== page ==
Intimidated by Christmas cooking? You’re not alone. But it doesn’t have to be that way. We’ve enlisted the help of the SORTEDfood chefs and some of our favourite guest chefs this year to put together some handy hints for cooking the perfect Christmas dinner. 

Whether it’s planning for your festive feast, making Brussels sprouts edible or transforming your leftovers into something that isn’t a turkey sandwich, we’ve got you covered.


1. Get ahead on your prep…

Rav Gill, author and pastry chef

“I utilise Christmas eve pretty heavily by pre-preparing anything I can, like lining the mince pie trays with pastry and getting the gravy made ready to add to it again the next day. I make the cranberry sauce either on Christmas Eve or a few days before because it keeps so well, and the bread sauce the day before too.”


2. … and don’t be afraid to buy a few bits too!

James Currie, chef

“If spending time with family means buying in a few pre-prepared bits then that’s ok! Stuffing, cranberry sauce and pigs in blankets can be really nice when shop-bought.”

3. Brine your bird in advance

Karan Gokani, director of Hoppers London

“Always brine your bird, particularly if it’s chicken or turkey. I make a simple brine consisting of 10% salt and 5% sugar (treacle, brown sugar, palm sugar or simple granulated) and some lightly toasted dried whole spices. Brine chicken for about 2-3 hours, and turkey for no more than 6-8 hours. 

Dry thoroughly and cook as you would. If you have time, leave the bird to dry out uncovered on a rack in the fridge for about 24 hours. The brine results in a deeply flavoured succulent bird, while the drying out gives you crisp skin.”


4. It’s all gravy, baby

Ben Ebbrell, SORTEDfood chef

“Gravy making doesn’t have to be a long, drawn-out process. Speed things up with flavour bombs like soy sauce and redcurrant jelly – they will make the gravy taste like it’s been cooking for hours!

Roast your bird on top of a layer of chopped-up vegetables and herbs – this will form the base of your gravy as it slowly cooks and mixes with the delicious juices in the oven.”

5. Try a gadget for your turkey…

Karan Gokani

“Use a wireless or remote probe that you can stick into your bird and monitor through the cook. These are popular BBQ accessories but work equally well in a standard oven. They are great to ensure you pull the bird out as soon as it’s done and avoid having to open and close the oven, creating unwanted fluctuations in temperature.”

6. … and leave it to rest once done!

Poppy O’Toole, chef and TikTok sensation

“REST YOUR TURKEY! For the most juiciest meat, I will leave my turkey to rest for as long as I cook it. This gives a delicious juicy turkey and will prove anyone wrong who says turkey is dry! It may be slightly less hot, but serve with piping hot gravy and you’re good to go.”

7. Perfect your potatoes

Poppy O’Toole

“Of course I needed a potato tip! For the perfect crispy roasts, I wouldn’t cook these until the last minute. While your turkey is resting, get cooking those spuds. Parboil, leave to steam-dry in the colander over the pan with a tea towel on top, give them a quick shake and then into your hot fat (whether that’s oil, goose fat or beef dripping). As soon as they’re done, serve them with your turkey that will have finished resting!”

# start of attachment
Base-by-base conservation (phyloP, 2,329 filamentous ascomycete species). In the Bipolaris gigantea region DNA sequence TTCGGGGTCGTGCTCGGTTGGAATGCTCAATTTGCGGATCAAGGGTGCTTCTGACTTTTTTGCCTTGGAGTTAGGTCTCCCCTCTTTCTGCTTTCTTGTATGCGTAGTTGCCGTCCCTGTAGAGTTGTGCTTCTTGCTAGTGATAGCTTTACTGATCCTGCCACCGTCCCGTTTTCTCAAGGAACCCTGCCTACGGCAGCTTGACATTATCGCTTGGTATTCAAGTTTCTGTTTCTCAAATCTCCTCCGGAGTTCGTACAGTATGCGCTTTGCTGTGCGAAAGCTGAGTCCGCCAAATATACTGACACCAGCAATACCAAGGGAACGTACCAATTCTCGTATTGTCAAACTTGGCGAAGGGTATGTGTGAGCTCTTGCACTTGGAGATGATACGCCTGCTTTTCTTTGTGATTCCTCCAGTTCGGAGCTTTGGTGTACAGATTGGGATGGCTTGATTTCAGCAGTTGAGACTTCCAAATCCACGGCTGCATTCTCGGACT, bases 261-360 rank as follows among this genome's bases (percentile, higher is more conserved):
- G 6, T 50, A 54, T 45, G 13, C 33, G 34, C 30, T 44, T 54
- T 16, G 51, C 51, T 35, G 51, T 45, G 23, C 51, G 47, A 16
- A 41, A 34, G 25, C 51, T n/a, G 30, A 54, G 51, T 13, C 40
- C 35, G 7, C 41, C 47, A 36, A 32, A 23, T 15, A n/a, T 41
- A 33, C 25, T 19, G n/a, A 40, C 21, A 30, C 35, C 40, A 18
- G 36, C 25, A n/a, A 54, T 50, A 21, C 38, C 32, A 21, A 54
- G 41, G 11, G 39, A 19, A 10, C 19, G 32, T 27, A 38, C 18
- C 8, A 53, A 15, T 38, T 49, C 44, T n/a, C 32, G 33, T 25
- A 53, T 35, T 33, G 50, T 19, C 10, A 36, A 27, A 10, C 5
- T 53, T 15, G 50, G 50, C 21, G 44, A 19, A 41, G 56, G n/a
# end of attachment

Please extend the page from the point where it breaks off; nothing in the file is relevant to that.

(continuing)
8. Spruce up Brussels sprouts

Ben Ebbrell

“Brussels sprouts tend to divide a lot of people as they are. But slice them up (whack them through the slicing disc of a food processor if you’re short on time) – as shredded sprouts they are so much more versatile.

A sprout slaw with mustard mayo and dried redcurrant/cranberries to accompany a venison burger at this time of year is brill. Or stir-fry them with sesame oil, soy and oyster sauce to form the bed of pan-steamed fish as a lighter dish in the lull between Christmas and New Year.”

9. Mix things up with cauliflower cheese

Poppy O’Toole

“This is a staple in my house and a rookie error is parboiling your cauliflower first! No one likes soggy cauli! Use raw florets (throw the leaves in too for zero waste), cover in your cheese sauce and cook for about an hour while your turkey’s resting and your spuds are in the oven.”

10. Make more than you need

James Currie

“Always make more than you need. Nothing beats Christmas leftovers from the fridge. I love a cold roastie dipped in cold gravy!” 

11. And make sure you have back-up!

Rav Gill

“Get some nice cheeses and things that [are] easy to present later in the day if anyone [is] still hungry.”

12. Get creative with your leftovers

Karan Gokani

“Turn your Christmas leftovers into a delicious Kothu. Shred your Brussels and any leftover greens, chop up leftover roast turkey, then add shredded carrots, spring onions, roti and a curry sauce. Crack an egg and stir fry it all in a scorching hot wok. This is my ultimate Boxing Day meal!” 

Check out our video with Karan for a full kothu recipe and more tips.

13. Enjoy it!

James Currie

“I’d say my number one tip is to make sure you’re having fun and leaving room to spend time with your family outside of the kitchen. There’s nothing worse than spending the whole day stressed out because some TV chef says goose is better than turkey…”

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